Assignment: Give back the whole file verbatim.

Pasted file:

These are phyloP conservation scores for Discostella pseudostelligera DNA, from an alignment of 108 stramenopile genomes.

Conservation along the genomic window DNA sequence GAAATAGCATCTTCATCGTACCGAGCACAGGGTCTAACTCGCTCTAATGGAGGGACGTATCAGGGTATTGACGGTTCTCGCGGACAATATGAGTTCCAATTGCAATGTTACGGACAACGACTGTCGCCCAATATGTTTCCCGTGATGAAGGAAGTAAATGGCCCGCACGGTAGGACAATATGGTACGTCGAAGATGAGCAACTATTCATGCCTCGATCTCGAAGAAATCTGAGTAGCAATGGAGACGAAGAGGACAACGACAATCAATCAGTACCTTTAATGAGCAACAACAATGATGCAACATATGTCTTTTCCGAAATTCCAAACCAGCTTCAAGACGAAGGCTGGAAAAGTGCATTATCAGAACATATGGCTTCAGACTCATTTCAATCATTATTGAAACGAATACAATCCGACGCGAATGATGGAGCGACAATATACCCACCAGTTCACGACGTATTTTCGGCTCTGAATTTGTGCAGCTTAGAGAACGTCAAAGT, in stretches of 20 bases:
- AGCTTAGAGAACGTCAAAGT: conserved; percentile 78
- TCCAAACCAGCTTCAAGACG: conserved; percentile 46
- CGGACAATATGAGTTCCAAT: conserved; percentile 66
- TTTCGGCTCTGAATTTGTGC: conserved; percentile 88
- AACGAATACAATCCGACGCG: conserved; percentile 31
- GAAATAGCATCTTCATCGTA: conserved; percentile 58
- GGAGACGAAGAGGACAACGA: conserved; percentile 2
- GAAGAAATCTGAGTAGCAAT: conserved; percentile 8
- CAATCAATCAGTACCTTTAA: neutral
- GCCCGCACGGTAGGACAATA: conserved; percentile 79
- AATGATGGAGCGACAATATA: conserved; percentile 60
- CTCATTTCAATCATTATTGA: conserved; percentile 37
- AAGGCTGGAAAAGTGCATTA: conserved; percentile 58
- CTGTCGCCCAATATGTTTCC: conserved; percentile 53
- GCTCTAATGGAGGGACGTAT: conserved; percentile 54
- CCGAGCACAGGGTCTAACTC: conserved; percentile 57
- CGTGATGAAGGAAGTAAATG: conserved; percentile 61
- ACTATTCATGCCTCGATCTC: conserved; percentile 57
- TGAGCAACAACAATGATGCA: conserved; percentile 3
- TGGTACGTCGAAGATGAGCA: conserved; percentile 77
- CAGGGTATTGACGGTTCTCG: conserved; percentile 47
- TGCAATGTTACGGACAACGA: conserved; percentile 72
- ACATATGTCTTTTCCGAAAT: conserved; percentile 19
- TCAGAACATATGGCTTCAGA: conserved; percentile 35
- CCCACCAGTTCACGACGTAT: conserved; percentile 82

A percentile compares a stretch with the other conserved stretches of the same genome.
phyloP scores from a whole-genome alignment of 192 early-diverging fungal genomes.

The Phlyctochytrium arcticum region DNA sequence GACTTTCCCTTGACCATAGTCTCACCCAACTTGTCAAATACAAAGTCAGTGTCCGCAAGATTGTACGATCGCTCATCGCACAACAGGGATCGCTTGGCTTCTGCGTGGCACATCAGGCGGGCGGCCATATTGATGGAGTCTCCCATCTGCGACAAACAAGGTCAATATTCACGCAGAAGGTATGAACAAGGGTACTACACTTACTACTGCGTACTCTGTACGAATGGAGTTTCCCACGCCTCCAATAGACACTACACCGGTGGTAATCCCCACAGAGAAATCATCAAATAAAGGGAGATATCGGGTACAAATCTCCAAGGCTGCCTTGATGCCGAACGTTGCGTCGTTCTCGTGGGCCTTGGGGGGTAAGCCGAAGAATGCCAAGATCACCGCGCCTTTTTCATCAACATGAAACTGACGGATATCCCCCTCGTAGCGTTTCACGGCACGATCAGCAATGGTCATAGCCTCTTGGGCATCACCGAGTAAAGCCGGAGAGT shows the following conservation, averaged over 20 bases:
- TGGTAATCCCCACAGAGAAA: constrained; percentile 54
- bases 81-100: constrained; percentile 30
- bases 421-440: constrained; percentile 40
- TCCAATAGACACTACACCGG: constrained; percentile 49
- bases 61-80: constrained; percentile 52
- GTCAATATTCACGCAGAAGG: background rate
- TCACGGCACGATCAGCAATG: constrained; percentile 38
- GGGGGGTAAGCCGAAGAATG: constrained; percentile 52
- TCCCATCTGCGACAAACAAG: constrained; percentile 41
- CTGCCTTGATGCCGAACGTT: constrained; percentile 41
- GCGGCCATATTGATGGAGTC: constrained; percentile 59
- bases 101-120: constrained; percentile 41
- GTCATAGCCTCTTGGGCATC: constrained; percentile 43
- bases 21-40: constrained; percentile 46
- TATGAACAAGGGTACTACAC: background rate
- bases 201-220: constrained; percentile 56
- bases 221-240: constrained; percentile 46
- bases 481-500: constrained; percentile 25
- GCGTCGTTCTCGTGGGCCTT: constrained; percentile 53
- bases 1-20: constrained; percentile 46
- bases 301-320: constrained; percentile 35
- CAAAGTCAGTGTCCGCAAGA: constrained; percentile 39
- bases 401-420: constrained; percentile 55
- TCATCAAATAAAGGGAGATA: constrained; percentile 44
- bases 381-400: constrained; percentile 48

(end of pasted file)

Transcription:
These are phyloP conservation scores for Discostella pseudostelligera DNA, from an alignment of 108 stramenopile genomes.

Conservation along the genomic window DNA sequence GAAATAGCATCTTCATCGTACCGAGCACAGGGTCTAACTCGCTCTAATGGAGGGACGTATCAGGGTATTGACGGTTCTCGCGGACAATATGAGTTCCAATTGCAATGTTACGGACAACGACTGTCGCCCAATATGTTTCCCGTGATGAAGGAAGTAAATGGCCCGCACGGTAGGACAATATGGTACGTCGAAGATGAGCAACTATTCATGCCTCGATCTCGAAGAAATCTGAGTAGCAATGGAGACGAAGAGGACAACGACAATCAATCAGTACCTTTAATGAGCAACAACAATGATGCAACATATGTCTTTTCCGAAATTCCAAACCAGCTTCAAGACGAAGGCTGGAAAAGTGCATTATCAGAACATATGGCTTCAGACTCATTTCAATCATTATTGAAACGAATACAATCCGACGCGAATGATGGAGCGACAATATACCCACCAGTTCACGACGTATTTTCGGCTCTGAATTTGTGCAGCTTAGAGAACGTCAAAGT, in stretches of 20 bases:
- AGCTTAGAGAACGTCAAAGT: conserved; percentile 78
- TCCAAACCAGCTTCAAGACG: conserved; percentile 46
- CGGACAATATGAGTTCCAAT: conserved; percentile 66
- TTTCGGCTCTGAATTTGTGC: conserved; percentile 88
- AACGAATACAATCCGACGCG: conserved; percentile 31
- GAAATAGCATCTTCATCGTA: conserved; percentile 58
- GGAGACGAAGAGGACAACGA: conserved; percentile 2
- GAAGAAATCTGAGTAGCAAT: conserved; percentile 8
- CAATCAATCAGTACCTTTAA: neutral
- GCCCGCACGGTAGGACAATA: conserved; percentile 79
- AATGATGGAGCGACAATATA: conserved; percentile 60
- CTCATTTCAATCATTATTGA: conserved; percentile 37
- AAGGCTGGAAAAGTGCATTA: conserved; percentile 58
- CTGTCGCCCAATATGTTTCC: conserved; percentile 53
- GCTCTAATGGAGGGACGTAT: conserved; percentile 54
- CCGAGCACAGGGTCTAACTC: conserved; percentile 57
- CGTGATGAAGGAAGTAAATG: conserved; percentile 61
- ACTATTCATGCCTCGATCTC: conserved; percentile 57
- TGAGCAACAACAATGATGCA: conserved; percentile 3
- TGGTACGTCGAAGATGAGCA: conserved; percentile 77
- CAGGGTATTGACGGTTCTCG: conserved; percentile 47
- TGCAATGTTACGGACAACGA: conserved; percentile 72
- ACATATGTCTTTTCCGAAAT: conserved; percentile 19
- TCAGAACATATGGCTTCAGA: conserved; percentile 35
- CCCACCAGTTCACGACGTAT: conserved; percentile 82

A percentile compares a stretch with the other conserved stretches of the same genome.
phyloP scores from a whole-genome alignment of 192 early-diverging fungal genomes.

The Phlyctochytrium arcticum region DNA sequence GACTTTCCCTTGACCATAGTCTCACCCAACTTGTCAAATACAAAGTCAGTGTCCGCAAGATTGTACGATCGCTCATCGCACAACAGGGATCGCTTGGCTTCTGCGTGGCACATCAGGCGGGCGGCCATATTGATGGAGTCTCCCATCTGCGACAAACAAGGTCAATATTCACGCAGAAGGTATGAACAAGGGTACTACACTTACTACTGCGTACTCTGTACGAATGGAGTTTCCCACGCCTCCAATAGACACTACACCGGTGGTAATCCCCACAGAGAAATCATCAAATAAAGGGAGATATCGGGTACAAATCTCCAAGGCTGCCTTGATGCCGAACGTTGCGTCGTTCTCGTGGGCCTTGGGGGGTAAGCCGAAGAATGCCAAGATCACCGCGCCTTTTTCATCAACATGAAACTGACGGATATCCCCCTCGTAGCGTTTCACGGCACGATCAGCAATGGTCATAGCCTCTTGGGCATCACCGAGTAAAGCCGGAGAGT shows the following conservation, averaged over 20 bases:
- TGGTAATCCCCACAGAGAAA: constrained; percentile 54
- bases 81-100: constrained; percentile 30
- bases 421-440: constrained; percentile 40
- TCCAATAGACACTACACCGG: constrained; percentile 49
- bases 61-80: constrained; percentile 52
- GTCAATATTCACGCAGAAGG: background rate
- TCACGGCACGATCAGCAATG: constrained; percentile 38
- GGGGGGTAAGCCGAAGAATG: constrained; percentile 52
- TCCCATCTGCGACAAACAAG: constrained; percentile 41
- CTGCCTTGATGCCGAACGTT: constrained; percentile 41
- GCGGCCATATTGATGGAGTC: constrained; percentile 59
- bases 101-120: constrained; percentile 41
- GTCATAGCCTCTTGGGCATC: constrained; percentile 43
- bases 21-40: constrained; percentile 46
- TATGAACAAGGGTACTACAC: background rate
- bases 201-220: constrained; percentile 56
- bases 221-240: constrained; percentile 46
- bases 481-500: constrained; percentile 25
- GCGTCGTTCTCGTGGGCCTT: constrained; percentile 53
- bases 1-20: constrained; percentile 46
- bases 301-320: constrained; percentile 35
- CAAAGTCAGTGTCCGCAAGA: constrained; percentile 39
- bases 401-420: constrained; percentile 55
- TCATCAAATAAAGGGAGATA: constrained; percentile 44
- bases 381-400: constrained; percentile 48